This post is updated continuously.
President Trump’s use of Twitter is an endlessly fascinating and terrifying subject. He uses it to communicate with his friends on Fox News, to poke his rivals, to announce wild swings in policy, and to pump up the brand of President of the United States.
Another subject of fascination is the language he uses when he uses it. Trump’s tweets are full of seemingly random capitalized words, tortured run-on sentences, short admonitions that sound like they’re commands to a dog (“NO!” “BAD!” “MAKE AMERICA GREAT AGAIN!”), and pictures from his travails pretending to lead the free world.
One of my personal favorite Trump Twitter Quirks is his use of parentheses. According to grammarbook.com, parentheses should be used “to enclose information that clarifies or is used as an aside.”
Most Trump parentheses are asides with no real reason for existing. He also clarifies information that doesn’t really need to be clarified, re-stating or contradicting information he’s literally just given us. There seems to be no real methodology to their use.
Because I love Trump’s scattershot use of parentheses so much, I decided to go through all his tweets for 2018 so far and take a quick look at each one. Was it needed? Was it helpful? Did it even make sense? What was he attempting to communicate in his usage of it? Was there a hidden meaning we just didn’t grasp? Read on, dear reader:
The President wasted little time in 2018 using an incorrectly applied parenthesis. According to Washington, DC’s website, the correct name of the nation’s capital is “Washington, DC.” It’s also written as “Washington, D.C.” By using a parenthesis, Trump implies that some people might think he’s flying to Washington the state. Which nobody thought.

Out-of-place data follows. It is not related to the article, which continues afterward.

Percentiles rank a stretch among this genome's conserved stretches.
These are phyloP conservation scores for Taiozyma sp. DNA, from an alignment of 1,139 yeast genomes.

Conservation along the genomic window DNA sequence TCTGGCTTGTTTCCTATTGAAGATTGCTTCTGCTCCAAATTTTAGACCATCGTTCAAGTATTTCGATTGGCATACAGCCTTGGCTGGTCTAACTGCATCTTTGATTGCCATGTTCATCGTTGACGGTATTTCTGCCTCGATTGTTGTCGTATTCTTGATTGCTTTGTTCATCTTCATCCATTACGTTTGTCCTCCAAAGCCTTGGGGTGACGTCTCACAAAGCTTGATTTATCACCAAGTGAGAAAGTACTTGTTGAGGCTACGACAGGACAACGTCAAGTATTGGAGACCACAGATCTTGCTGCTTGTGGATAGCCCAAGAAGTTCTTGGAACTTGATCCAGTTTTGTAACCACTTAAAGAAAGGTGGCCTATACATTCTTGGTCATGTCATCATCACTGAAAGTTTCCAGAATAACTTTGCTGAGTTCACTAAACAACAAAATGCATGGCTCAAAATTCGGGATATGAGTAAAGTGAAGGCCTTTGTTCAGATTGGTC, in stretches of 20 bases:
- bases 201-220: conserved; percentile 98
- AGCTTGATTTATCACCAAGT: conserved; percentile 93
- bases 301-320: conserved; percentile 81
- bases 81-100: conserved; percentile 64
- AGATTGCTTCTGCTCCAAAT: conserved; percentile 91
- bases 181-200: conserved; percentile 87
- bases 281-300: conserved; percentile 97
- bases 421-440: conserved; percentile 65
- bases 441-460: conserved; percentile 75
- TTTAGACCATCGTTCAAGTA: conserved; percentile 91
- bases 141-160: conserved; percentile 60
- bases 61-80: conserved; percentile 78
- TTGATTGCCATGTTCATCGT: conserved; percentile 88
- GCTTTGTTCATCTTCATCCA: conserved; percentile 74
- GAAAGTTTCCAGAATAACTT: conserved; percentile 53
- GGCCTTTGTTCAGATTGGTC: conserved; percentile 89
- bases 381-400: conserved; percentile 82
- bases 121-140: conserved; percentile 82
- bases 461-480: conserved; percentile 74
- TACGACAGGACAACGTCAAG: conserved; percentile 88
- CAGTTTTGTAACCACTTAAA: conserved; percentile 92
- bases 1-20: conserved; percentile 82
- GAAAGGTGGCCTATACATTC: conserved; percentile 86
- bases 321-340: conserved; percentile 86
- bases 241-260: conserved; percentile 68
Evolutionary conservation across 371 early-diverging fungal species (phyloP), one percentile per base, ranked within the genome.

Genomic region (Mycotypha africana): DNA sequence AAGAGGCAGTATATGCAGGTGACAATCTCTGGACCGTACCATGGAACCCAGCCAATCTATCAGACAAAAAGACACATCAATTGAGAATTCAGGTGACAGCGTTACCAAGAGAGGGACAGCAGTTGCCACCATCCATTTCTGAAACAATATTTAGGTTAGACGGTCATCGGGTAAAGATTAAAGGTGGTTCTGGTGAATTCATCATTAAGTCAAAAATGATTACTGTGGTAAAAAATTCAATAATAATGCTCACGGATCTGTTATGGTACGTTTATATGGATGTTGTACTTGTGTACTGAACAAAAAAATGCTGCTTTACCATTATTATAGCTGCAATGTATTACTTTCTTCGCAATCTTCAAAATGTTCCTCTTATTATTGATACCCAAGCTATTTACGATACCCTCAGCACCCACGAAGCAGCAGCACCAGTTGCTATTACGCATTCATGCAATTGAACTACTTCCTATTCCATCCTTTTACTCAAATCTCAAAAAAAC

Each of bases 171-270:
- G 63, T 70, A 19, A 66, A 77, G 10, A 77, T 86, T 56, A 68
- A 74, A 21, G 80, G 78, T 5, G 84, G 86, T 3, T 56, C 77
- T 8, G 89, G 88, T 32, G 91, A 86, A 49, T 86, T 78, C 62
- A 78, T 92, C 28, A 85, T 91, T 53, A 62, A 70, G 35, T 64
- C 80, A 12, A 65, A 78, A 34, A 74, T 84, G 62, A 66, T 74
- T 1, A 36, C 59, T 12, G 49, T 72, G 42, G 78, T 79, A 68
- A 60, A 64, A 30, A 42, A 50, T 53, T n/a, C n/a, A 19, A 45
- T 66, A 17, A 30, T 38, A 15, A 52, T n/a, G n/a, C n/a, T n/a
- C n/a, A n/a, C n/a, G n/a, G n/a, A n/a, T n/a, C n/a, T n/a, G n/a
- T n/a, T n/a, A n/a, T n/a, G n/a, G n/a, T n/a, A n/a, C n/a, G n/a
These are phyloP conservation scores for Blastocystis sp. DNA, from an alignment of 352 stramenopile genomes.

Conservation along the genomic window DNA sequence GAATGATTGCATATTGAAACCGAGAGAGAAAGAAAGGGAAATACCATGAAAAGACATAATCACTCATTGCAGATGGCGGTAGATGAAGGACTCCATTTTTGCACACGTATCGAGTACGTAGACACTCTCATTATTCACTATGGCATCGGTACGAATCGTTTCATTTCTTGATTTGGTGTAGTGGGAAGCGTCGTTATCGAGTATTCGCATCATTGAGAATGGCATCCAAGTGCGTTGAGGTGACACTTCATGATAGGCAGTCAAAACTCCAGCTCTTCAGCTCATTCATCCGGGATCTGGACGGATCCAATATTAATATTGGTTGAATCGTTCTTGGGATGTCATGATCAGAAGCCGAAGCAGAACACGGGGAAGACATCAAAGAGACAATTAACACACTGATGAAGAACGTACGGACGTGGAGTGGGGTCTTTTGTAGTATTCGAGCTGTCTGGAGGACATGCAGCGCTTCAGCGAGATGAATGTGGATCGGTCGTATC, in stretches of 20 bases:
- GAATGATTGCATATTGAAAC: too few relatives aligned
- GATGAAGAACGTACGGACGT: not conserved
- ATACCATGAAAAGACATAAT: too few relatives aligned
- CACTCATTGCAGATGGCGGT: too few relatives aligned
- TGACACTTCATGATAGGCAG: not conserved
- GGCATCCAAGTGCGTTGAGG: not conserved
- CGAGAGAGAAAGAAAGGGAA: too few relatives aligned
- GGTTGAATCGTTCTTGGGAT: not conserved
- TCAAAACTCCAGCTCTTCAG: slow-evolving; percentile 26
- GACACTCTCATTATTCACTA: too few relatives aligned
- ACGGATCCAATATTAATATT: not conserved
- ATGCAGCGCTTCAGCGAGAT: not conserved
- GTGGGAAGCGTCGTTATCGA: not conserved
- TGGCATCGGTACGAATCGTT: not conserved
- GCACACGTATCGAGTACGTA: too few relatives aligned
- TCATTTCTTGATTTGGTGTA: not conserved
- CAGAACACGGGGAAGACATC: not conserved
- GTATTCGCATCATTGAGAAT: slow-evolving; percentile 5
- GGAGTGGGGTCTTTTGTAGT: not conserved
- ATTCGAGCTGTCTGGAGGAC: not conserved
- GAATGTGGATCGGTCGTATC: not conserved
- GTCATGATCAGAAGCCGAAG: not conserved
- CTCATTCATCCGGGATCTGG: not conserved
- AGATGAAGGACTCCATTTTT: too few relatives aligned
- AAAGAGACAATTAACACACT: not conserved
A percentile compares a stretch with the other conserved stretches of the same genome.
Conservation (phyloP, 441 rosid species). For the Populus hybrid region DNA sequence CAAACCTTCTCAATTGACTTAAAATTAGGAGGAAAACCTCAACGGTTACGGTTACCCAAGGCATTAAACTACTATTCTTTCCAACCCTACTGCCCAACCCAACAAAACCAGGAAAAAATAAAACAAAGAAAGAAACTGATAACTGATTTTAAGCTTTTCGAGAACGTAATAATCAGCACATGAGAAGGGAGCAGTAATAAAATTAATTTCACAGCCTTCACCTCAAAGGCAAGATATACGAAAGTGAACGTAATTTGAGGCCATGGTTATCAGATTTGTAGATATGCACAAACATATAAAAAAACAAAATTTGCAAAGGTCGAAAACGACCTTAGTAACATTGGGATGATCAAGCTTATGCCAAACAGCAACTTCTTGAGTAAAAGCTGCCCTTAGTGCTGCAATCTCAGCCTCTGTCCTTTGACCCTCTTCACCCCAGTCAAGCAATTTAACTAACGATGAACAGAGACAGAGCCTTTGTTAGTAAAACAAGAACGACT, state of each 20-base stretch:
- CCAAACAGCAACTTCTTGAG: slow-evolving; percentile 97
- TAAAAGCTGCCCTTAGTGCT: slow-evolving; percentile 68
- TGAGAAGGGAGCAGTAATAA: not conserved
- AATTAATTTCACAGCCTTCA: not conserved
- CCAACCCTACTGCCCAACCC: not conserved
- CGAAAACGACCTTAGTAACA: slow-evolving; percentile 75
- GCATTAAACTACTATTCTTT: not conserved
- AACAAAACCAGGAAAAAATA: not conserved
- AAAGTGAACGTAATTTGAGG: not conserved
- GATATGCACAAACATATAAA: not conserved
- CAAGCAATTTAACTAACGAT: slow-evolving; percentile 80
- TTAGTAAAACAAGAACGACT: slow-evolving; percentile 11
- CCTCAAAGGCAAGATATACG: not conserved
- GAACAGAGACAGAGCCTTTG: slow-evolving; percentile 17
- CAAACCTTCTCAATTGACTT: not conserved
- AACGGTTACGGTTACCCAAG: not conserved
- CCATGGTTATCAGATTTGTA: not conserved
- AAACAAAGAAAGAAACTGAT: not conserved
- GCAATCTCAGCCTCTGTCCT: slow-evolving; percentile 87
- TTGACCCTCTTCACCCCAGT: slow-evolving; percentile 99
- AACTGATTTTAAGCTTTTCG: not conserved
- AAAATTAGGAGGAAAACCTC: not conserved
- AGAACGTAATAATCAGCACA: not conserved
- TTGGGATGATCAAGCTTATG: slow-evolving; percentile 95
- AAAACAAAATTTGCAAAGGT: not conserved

This is part two of a rant against the New York Times. I can’t remember what he was upset about, but the parenthesis is part of a disturbing prediction about winning the 2020 election. It’s correctly used, but weird.
Trump pumps up Orrin Hatch with this parenthetical. Hatch paid Trump back for his kindness by calling him “the greatest President in American history,” then denying that he did.
Remember 17 years ago when “Fire and Fury” came out? This parenthesis contradicts the author’s recollections of essentially being allowed to come and go as he pleased. It could have been its own sentence.
A useless clarification. Of course the mainstream media is fake, and right wing infotainment is the truth. Sad!
This is a well-used parenthesis that’s actually kind of funny. Of course, the tweet is riddled with other random grammatical errors.
More useless clarification in a tweet gloating over a screwup by ABC News. Naturally, the most recent stock market downturn, caused by the president’s seemingly random application of tariffs, has not been tweeted about in the same way.
This is part two of the tweet that gave us “mental stability and being, like, really smart.” The parenthesis is a total lie, of course, as he ran in 2000 on the Reform Party ticket, dropping out after three months.
Another properly-used aside, used to attack a co-equal branch of the government. Nothing to see here, folks.
This was the center of a short-lived kerfuffle over whether the president was delusional, or merely aspirationally delusional. Why did he think he had to tell us who the leader of North Korea is? Does he think we don’t know? Does he think we think he doesn’t know? I don’t know.
He’s quoting a Fox News talking head. I have no idea what it means.
I get what he’s trying to say, but it’s nonsensically written. It’s also a lie.